Title: Microalgal solutions in Nordic conditions – industries transition toward resource recovery
Faculty: Faculty of Health and Life Sciences
Date: Friday May 20 2022 at 09.30 am
Place: Room Lapis, Building Vita, Kalmar
External reviewer: Dr Kristian Spilling, Finnish Environment Institute (SYKE), Finland
Examining committee: Professor Yagut Allaverdiyeva-Rinne, University of Turku, Finland
Docent Anna Augustsson, Department of Biology and Environmental Science, Linnaeus University
Dr Michael Li, Norsk institutt for vannforskning (NIV A), Norway
Chairperson: Associate senior lecturer Markus Zöttl, Department of Biology and Environmental Science, Linnaeus University
Main supervisor: Professor Catherine Legrand, Department of Biology and Environmental Science, Linnaeus University
Examiner: Professor Mark Dopson, Department of Biology and Environmental Science, Linnaeus University
Spikning: Thursday April 28 2022, 09.00 am at University Library, Kalmar and 09.30 am in Showroom, Building Vita.
Microalgal solutions can through photosynthesis recover greenhouse gas (CO2) and nutrients from industrial waste, reducing climate footprint and eutrophication. An added value to the process is algal biomass containing lipids, proteins, and carbohydrates with commercial potential for biofuel, feed, and fertilizer. Microalgal cultivation in Nordic conditions is challenged by strong seasonality in light and temperature that can compromise biomass stability. To make microalgal cultivation sustainable and competitive with conventional feedstock, large-scale outdoor cultivation using waste streams is necessary but limits control over seasonal fluctuations in environmental conditions. In this thesis, I used a polyculture approach in outdoor large-scale cultivations with industrial waste resources, to study biomass production and quality in an annual, seasonal, and diurnal perspective. Research focused on the biomass potential for nutrient recovery and carbon capture from industries, year around stability and quality. Production was tested in the South Baltic Region using a brackish water polyculture grown for five years in a green wall panel (GWP) fed with cement industry flue gas (CO2 source). In a second setup, a freshwater polyculture was cultivated seasonally in raceway ponds (RWP), with an additional waste resource from landfill leachate water (nitrogen source).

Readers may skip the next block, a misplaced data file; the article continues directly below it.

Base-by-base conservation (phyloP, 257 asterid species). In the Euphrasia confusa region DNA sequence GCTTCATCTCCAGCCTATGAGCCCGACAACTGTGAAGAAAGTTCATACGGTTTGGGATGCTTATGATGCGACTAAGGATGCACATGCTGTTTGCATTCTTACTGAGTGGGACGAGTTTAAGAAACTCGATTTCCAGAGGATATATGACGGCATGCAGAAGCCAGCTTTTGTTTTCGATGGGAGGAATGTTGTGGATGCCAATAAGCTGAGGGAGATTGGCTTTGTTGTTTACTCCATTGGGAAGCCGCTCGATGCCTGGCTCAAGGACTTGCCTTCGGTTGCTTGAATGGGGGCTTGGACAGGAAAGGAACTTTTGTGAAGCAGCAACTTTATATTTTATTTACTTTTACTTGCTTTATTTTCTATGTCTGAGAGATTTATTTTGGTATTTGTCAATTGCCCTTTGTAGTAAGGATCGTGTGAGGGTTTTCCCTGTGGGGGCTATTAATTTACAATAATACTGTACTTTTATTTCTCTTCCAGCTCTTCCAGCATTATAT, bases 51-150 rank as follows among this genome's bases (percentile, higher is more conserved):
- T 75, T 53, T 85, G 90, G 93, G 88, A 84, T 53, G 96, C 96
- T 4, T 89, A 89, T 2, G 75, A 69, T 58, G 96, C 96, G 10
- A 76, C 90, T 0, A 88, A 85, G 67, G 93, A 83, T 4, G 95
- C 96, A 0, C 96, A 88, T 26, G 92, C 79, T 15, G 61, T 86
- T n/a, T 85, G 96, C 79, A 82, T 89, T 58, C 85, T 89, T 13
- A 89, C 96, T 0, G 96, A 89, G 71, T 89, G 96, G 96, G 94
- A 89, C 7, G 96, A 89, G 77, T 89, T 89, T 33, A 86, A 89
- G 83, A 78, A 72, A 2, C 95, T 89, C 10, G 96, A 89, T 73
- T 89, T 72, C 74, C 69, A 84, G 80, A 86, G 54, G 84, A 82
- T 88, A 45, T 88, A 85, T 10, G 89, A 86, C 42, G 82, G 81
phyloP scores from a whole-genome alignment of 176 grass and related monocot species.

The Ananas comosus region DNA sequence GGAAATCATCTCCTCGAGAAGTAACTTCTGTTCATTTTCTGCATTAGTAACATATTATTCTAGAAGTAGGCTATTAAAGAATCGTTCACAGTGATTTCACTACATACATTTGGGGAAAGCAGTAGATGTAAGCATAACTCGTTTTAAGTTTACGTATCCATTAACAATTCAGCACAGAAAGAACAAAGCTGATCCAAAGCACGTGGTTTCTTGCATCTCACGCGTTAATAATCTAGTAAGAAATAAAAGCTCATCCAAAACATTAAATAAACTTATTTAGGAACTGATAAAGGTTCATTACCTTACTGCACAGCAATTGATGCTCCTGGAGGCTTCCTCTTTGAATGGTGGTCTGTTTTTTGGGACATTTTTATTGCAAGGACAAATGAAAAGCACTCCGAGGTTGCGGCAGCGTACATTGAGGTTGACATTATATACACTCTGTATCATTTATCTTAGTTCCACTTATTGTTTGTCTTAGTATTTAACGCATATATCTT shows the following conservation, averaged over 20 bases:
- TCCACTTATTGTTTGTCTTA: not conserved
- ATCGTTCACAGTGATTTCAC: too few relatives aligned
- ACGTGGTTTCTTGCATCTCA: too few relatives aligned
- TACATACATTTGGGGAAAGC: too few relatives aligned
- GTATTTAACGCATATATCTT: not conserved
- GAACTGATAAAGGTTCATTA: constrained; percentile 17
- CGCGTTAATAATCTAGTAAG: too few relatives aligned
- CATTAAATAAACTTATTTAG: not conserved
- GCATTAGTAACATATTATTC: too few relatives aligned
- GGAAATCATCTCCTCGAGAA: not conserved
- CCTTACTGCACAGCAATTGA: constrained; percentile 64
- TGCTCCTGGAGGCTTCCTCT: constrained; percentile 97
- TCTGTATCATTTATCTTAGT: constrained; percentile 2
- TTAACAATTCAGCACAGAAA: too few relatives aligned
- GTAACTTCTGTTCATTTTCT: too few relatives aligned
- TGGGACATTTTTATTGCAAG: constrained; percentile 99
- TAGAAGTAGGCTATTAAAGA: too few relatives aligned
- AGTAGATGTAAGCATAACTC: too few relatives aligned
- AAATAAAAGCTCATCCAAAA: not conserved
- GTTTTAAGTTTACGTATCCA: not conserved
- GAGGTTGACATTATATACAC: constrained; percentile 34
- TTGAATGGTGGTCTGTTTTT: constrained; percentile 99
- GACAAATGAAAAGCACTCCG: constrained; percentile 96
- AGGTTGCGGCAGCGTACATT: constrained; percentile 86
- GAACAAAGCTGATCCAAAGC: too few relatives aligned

Stable biomass performance and CO2 recovery up to 10 g m-2 d-1 was achieved for five years over seasons in the GWP with high protein in autumn and winter, whereas lipids remained stable throughout the annual cycle. Laboratory experiments confirmed naturally occurring diurnal shifts in temperature as superior lipid boosters compared to conventional nitrogen limitation. Stability of overall performance could be explained by flue gas recirculation mode, lack of contamination and polyculture complementarity of the two green algal strains that dominated throughout the five years. The use of multiple waste streams in the RWP added complexity to the cultivation as leachate water composition varied, resulting in a diverse green algal polyculture. Seasonality in nitrogen recovery rate was explained by total nitrogen and light. Results indicate stability of biomass and resource recovery in Nordic conditions using local polycultures in large-scale outdoor cultivation and periods of lower biomass production can be compensated by high quality metabolites such as proteins and lipids.
Keywords: Microalgae, algal cultivation, polyculture, resource recovery, seasonal variation, industrial partnership, CO2 mitigation, nitrogen removal, community composition